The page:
More on the studies on Bisphenol-A (BPA) that I mentioned here. In this blog post by Tara Parker-Pope, some great quotes from the researchers who conducted the canned soup study…
Dr. Michels noted that all the participants were fed amounts of soup that were smaller than what people probably would consume on their own. “One serving of soup is a not a lot,” she said. “They were actually telling us that that wasn’t even enough for their lunch.”
Study participants that the single serving of soup they were giving daily was not enough to satisfy them for lunch. If that single, inadequately filling serving increased urinary BPA levels 1221%, what would a serving large enough to reach satiety do?
But she also pointed out that the findings were probably applicable to other canned goods, including soda and juices. “The sodas are concerning, because some people have a habit of consuming a lot of them throughout the day,” she said. “My guess is that with other canned foods, you would see similar increases in bisphenol-A. But we only tested soups, so we wouldn’t be able to predict the absolute size of the increase.”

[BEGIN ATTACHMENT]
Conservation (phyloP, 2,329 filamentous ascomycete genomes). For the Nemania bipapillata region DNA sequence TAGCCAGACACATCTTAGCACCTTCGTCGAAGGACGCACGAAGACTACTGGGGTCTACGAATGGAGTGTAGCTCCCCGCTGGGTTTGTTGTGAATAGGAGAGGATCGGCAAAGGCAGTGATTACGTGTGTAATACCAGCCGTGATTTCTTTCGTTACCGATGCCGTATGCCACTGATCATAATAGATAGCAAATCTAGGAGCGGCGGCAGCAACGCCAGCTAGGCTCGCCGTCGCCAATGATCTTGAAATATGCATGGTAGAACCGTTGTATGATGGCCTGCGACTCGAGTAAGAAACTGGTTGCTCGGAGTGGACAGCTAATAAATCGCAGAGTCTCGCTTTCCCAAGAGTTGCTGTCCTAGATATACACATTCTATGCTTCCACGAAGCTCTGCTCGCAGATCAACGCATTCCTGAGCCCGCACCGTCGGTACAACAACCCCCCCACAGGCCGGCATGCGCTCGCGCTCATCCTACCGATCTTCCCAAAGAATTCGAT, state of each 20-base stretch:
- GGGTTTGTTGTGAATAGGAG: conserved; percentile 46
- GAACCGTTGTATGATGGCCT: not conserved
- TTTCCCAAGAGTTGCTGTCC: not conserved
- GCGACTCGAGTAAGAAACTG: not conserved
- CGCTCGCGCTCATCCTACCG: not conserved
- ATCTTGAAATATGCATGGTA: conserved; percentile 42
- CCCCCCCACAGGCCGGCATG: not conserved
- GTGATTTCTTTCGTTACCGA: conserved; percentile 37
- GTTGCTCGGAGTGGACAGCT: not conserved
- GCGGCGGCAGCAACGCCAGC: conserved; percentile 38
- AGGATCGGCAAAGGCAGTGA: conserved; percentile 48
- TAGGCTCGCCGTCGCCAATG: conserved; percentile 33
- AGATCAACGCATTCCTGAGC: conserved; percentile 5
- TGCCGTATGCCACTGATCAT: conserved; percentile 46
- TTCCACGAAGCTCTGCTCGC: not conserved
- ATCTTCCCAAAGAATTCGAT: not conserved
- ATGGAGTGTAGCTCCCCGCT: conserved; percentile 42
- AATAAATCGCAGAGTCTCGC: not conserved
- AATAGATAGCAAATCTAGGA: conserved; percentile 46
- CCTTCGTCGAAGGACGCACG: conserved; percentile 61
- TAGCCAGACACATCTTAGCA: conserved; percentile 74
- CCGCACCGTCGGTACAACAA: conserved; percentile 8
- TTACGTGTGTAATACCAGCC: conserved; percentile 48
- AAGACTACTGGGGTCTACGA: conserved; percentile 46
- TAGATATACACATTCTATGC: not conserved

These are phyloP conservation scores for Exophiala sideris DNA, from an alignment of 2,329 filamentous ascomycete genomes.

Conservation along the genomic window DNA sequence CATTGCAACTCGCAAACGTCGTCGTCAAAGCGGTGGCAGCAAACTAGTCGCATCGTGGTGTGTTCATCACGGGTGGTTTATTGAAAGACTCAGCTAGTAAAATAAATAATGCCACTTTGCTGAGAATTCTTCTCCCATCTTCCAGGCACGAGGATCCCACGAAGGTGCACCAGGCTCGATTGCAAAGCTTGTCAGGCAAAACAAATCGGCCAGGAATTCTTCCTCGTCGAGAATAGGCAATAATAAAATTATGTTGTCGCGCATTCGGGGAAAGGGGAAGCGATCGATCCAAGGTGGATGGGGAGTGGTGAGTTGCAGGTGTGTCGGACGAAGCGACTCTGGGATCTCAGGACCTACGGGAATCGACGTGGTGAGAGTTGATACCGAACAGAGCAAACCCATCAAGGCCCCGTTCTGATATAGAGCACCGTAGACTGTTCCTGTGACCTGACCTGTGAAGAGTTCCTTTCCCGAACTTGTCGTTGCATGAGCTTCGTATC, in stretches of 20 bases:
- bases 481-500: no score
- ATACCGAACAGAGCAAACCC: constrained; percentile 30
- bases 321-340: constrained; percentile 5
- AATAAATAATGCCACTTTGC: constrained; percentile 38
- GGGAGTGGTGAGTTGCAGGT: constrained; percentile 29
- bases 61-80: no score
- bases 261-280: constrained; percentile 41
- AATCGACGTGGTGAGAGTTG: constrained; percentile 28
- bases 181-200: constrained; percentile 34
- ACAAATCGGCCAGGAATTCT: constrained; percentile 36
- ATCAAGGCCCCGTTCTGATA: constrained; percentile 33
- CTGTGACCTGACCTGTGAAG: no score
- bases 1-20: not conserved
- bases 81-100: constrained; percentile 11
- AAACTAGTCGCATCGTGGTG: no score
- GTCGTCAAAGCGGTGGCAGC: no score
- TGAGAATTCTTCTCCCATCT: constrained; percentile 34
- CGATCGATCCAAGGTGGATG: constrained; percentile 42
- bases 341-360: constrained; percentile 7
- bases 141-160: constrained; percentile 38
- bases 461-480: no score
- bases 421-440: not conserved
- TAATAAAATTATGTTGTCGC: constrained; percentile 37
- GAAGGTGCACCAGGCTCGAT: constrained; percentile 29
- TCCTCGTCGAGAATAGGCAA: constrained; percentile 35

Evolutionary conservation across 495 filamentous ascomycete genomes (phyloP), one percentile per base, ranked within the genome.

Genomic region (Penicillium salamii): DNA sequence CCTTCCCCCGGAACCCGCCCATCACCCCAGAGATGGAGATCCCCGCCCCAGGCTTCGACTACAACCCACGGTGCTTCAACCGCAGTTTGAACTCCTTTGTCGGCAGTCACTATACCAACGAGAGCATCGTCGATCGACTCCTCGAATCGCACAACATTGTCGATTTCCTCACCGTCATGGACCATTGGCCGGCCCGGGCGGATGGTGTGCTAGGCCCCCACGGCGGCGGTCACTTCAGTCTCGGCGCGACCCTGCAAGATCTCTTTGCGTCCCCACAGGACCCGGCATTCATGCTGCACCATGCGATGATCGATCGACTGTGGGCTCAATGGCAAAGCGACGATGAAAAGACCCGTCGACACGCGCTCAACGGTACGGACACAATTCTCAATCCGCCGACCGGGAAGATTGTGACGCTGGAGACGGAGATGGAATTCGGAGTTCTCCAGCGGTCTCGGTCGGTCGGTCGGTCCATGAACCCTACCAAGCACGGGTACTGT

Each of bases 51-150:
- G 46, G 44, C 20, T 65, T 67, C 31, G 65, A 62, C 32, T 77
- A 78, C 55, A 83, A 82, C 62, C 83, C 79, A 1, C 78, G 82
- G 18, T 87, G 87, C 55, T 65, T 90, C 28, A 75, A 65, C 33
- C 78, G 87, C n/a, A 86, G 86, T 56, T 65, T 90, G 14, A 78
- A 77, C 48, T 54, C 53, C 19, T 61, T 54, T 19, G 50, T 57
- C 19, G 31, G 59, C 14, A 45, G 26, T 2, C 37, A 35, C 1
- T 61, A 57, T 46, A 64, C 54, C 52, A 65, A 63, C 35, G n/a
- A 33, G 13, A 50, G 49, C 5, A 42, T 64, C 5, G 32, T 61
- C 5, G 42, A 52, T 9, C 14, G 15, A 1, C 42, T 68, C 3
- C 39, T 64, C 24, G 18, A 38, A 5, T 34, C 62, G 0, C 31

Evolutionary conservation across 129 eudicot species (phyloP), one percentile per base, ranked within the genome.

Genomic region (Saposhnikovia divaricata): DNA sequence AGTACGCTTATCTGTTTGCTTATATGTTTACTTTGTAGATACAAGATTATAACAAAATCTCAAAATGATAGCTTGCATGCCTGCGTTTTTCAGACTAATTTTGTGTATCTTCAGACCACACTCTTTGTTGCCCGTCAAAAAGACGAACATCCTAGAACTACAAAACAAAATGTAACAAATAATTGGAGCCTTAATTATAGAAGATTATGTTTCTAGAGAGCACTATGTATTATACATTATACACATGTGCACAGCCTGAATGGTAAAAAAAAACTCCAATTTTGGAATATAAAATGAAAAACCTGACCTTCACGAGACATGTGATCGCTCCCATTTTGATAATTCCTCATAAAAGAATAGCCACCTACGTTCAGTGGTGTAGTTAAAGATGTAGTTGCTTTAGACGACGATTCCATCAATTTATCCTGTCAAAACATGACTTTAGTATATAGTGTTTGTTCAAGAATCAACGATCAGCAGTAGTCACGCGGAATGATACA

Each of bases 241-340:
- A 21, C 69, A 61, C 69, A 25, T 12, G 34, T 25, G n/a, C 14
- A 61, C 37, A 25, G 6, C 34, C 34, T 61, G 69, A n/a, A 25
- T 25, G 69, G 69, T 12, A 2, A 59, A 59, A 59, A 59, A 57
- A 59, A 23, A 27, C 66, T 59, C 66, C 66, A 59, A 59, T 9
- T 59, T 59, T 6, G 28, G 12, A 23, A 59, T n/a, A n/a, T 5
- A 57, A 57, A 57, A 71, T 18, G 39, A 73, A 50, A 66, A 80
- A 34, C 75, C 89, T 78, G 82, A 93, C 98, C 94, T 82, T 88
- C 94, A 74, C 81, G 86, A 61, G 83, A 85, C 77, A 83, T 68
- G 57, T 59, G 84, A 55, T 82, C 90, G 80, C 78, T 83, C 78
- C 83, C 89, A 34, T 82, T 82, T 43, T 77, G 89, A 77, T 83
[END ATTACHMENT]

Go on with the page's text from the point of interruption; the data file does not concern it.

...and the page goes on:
Yes, that’s exactly right. Bisphenol-A (BPA) isn’t only in soup. Beware all plastic containers. Beware all metal containers, too, because they are lined with plastic. If it doesn’t say BPA-free, don’t use it. Or just switch to pyrex tupperware containers. That’s what we use.